Category Archives: Small Business

Business Cards a Necessity for Small Businesses: Small Companies Need Cheap Custom Business Card Printing

Business cards are just one of the things entrepreneurs need. Many people need more than one card because they run more than one business, or wear more than one hat at one organization. Some specific examples:

  • daycare and other small business owners
  • actors and other artists
  • electricians and other independent contractors
  • cleaning services

Cheap Business Cards Can be of Good Quality

Cheap as in “inexpensive” doesn’t have to mean cheap as in “poorly made.” Small business owners want to find cheap business cards that are high quality, but doing so can be a challenge.

Low prices don’t necessarily mean shoddy workmanship. Low cost can be a result of the bulk buying power that professional printers have. Printers who keep overhead down can also pass on the savings to customers.

Business Card Design Choices Include Creating Own Business Cards, Hiring Graphic Designer

Special business card creating software is available for small business owners to buy, but it isn’t necessary for creating business cards on a home computer. Business cards can be made with programs that are already installed on most personal computers – Microsoft Publisher and Microsoft Word are just two programs that will create business cards.

Hiring a graphic designer or a professional printing company may be a good idea for those who are not confident in their ability to design their own business cards. Local art students, marketing majors and business majors might also be able and willing to design business cards at a low cost. The businessperson can then take the card design to a printer, or make business cards at home.

Business Card Printing Options Include Printing at Home, Sending to Professional Printer

Many people who are starting small or home-based businesses believe that it costs less to print business cards on their home computers. They may plan to use a free program online, use software they already have, or purchase special software.

Printing business cards at home is the least expensive option only when printing a small batch of cards. Buying card stock and computer ink is more expensive than ordering the cards from a printer. If more than a few cards are needed, it is more cost effective to order cards. Purchasing special software also adds to this expense.

Order Business Cards Online From Internet Printers; Possibly Get Discounts, Free Shipping

Ordering business cards online may be the most convenient option for small business owners who have some experience shopping and ordering online. Entrepreneurs can design their own cards, or they can have other professionals design their cards for them. Professionals who design business cards include graphic designers and printers, and local art students can be a good resource.

Online printers or internet printers can be a source of high quality business cards and other printed materials at affordable prices. Most are fast and flexible, offering standard and custom printing options. Small business owners may find them to be less intimidating to deal with than traditional printing houses may be.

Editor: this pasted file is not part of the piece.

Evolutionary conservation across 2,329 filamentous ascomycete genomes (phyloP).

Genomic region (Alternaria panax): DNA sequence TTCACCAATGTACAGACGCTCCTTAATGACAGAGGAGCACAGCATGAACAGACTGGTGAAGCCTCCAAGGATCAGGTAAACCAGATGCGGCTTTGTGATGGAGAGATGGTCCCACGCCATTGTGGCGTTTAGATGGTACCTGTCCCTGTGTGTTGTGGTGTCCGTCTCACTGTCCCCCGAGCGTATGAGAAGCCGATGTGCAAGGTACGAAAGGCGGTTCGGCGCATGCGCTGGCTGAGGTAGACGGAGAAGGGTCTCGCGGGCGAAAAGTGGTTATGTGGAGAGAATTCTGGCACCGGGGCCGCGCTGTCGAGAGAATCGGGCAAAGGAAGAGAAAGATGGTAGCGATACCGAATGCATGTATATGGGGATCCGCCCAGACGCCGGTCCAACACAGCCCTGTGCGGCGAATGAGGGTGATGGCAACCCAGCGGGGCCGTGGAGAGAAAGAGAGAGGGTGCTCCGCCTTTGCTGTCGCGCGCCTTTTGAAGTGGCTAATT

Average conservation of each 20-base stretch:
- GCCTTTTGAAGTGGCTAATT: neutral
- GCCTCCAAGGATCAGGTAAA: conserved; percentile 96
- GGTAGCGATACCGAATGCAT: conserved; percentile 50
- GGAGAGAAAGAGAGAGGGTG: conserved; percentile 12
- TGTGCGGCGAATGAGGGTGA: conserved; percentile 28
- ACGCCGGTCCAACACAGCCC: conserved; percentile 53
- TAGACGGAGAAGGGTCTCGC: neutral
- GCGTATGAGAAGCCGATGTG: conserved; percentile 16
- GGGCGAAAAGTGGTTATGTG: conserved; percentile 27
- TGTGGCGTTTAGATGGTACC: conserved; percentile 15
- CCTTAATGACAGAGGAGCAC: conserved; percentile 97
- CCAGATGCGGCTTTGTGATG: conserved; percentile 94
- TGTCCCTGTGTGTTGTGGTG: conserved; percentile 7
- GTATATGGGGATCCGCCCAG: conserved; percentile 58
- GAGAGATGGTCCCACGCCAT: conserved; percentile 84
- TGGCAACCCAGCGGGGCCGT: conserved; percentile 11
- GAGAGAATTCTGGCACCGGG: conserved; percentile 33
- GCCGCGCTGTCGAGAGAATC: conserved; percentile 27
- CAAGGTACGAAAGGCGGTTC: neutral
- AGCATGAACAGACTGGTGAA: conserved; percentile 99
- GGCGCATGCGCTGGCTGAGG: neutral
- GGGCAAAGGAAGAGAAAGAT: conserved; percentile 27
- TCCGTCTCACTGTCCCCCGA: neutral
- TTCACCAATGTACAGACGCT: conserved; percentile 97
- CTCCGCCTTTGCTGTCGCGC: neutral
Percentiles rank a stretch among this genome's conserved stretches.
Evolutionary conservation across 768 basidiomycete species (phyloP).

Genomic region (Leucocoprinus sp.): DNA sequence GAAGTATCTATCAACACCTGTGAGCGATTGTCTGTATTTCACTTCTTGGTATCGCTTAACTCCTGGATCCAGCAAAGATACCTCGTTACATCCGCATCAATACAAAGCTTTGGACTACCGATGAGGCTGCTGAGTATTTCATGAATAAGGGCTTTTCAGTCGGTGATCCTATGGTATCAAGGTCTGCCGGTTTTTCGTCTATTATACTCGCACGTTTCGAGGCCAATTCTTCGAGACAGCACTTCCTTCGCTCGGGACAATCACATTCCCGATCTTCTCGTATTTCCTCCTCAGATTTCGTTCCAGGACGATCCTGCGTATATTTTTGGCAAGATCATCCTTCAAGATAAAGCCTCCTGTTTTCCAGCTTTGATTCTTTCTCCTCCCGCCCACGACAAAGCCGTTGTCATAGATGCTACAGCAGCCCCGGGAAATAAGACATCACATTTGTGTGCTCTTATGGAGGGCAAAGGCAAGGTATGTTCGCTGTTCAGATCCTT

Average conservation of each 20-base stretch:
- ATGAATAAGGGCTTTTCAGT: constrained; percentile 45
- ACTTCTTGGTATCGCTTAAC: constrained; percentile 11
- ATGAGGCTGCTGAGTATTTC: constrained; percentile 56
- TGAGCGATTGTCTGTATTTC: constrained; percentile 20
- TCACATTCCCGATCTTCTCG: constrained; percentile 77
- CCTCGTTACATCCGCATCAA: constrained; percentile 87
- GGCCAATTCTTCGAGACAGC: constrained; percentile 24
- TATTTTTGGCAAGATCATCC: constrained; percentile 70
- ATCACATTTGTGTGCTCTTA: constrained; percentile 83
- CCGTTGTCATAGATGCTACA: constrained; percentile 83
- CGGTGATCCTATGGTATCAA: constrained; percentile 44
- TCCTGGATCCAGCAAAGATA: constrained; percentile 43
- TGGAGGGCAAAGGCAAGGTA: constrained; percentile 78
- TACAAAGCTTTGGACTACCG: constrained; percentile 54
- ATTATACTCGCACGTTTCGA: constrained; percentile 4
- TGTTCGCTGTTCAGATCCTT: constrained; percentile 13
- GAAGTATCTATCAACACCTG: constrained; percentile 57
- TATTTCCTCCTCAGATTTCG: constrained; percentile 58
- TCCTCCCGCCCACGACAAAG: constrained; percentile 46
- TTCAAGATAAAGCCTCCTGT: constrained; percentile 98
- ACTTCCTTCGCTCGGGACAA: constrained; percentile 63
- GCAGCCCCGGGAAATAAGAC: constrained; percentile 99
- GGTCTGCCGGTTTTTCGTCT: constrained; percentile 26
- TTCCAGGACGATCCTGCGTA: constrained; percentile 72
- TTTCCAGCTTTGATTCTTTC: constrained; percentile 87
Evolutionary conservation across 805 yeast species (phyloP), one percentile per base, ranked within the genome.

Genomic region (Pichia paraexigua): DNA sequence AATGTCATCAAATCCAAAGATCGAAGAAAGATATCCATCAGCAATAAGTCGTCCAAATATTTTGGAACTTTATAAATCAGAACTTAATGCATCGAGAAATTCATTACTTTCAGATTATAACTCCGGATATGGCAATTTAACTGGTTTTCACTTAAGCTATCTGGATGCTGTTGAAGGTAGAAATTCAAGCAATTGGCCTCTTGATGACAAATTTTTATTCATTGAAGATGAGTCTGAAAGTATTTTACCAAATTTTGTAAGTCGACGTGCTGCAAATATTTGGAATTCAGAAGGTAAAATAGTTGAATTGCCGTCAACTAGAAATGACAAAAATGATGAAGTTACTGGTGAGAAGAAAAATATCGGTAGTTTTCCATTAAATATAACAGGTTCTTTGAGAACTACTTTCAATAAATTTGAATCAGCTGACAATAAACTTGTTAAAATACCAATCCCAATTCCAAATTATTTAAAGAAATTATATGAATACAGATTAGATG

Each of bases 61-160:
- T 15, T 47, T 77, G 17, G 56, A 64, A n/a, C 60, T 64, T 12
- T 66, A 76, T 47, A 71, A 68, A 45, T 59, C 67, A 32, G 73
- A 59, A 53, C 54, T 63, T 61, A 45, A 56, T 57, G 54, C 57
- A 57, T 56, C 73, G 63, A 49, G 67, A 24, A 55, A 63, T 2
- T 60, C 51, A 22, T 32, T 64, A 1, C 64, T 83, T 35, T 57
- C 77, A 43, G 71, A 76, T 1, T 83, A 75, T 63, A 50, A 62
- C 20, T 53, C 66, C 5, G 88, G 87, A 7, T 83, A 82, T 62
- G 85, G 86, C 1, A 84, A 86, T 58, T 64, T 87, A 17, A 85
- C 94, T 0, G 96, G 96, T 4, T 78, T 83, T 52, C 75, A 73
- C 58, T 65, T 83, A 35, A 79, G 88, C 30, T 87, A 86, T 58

Ordering business cards from a professional printer can be the most cost-effective option, whether small business owners design their own business cards, or have the printer design them. Some companies run specials from time to time or offer volume discounts, so customers should be on the lookout for discounts and free shipping when ordering business cards online.

Small Businesses Go Green to Save Green: More Comapnies are Realizing Big Savings from Eco Initiatives

Big green companies like McDonald’s continue to find ways to green up and to save. McDonald’s recently announced they are researching ways to use less potato pesticides. International aviation trade groups are looking at Performance Based Navigation (PBN) to cut the length of trips which will cut fuel use and reduce greenhouse gas emissions.

Small businesses also continue to find ways to take the eco initiative one step further and reach higher for green techniques and green savings.

Small Business Goes Green

More and more new ways to take advantage of the going green present themselves every day. Here are nine greenings that any company can implement while saving some green.

  1. Install a water cooler at the office and stop buying bottled water. Also use pitchers of water and glasses for attendees of meetings and conferences instead of bottled water. This reduces the amount of plastic that needs recycled and it saves money when paying for the water cooler than paying one to two dollars per bottle of water.
  2. Use the new soy based toner for laser printers versus the petroleum based toner. There are several manufacturers of soy based toner cartridges available. Check with your printer’s manufacturer before using the soy based toner. When buying new printers, buy those that can use soy based toner. Using the soy based toner reduces the oil use as well as being more eco friendly.